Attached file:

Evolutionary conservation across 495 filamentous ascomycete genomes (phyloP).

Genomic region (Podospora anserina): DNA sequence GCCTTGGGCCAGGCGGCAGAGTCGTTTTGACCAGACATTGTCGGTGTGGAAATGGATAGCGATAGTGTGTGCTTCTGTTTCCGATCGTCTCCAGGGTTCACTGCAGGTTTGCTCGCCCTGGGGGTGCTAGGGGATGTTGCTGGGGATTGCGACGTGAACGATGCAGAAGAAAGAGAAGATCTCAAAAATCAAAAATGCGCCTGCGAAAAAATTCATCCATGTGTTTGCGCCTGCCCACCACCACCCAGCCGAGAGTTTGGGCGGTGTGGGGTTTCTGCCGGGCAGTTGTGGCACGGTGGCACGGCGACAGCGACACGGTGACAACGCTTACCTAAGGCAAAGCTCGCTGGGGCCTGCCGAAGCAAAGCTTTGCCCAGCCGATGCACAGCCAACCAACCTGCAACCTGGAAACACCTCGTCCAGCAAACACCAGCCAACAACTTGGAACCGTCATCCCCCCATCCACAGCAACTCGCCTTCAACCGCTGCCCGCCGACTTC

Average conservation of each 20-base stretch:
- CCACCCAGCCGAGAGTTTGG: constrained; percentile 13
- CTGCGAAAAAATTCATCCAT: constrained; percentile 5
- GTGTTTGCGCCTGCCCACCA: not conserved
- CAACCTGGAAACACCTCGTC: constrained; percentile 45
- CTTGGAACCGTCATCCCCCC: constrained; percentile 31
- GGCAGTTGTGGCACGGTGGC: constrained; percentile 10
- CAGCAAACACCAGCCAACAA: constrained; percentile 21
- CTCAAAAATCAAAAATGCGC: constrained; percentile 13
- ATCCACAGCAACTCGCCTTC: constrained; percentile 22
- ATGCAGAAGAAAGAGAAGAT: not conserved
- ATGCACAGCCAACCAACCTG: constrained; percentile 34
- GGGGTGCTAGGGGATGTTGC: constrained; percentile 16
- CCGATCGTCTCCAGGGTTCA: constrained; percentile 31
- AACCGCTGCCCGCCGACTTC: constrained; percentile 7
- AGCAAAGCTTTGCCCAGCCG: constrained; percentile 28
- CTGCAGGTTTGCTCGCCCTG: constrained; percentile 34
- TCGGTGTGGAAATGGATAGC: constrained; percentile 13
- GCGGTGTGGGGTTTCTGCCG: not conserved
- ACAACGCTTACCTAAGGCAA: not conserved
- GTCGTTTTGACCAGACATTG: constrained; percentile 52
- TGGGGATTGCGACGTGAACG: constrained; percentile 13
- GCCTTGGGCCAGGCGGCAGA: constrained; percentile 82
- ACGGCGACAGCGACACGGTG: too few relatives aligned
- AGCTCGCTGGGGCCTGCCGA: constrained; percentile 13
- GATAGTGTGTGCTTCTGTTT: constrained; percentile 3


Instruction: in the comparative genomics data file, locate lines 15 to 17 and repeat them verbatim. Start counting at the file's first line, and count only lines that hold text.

- GGGGTGCTAGGGGATGTTGC: constrained; percentile 16
- CCGATCGTCTCCAGGGTTCA: constrained; percentile 31
- AACCGCTGCCCGCCGACTTC: constrained; percentile 7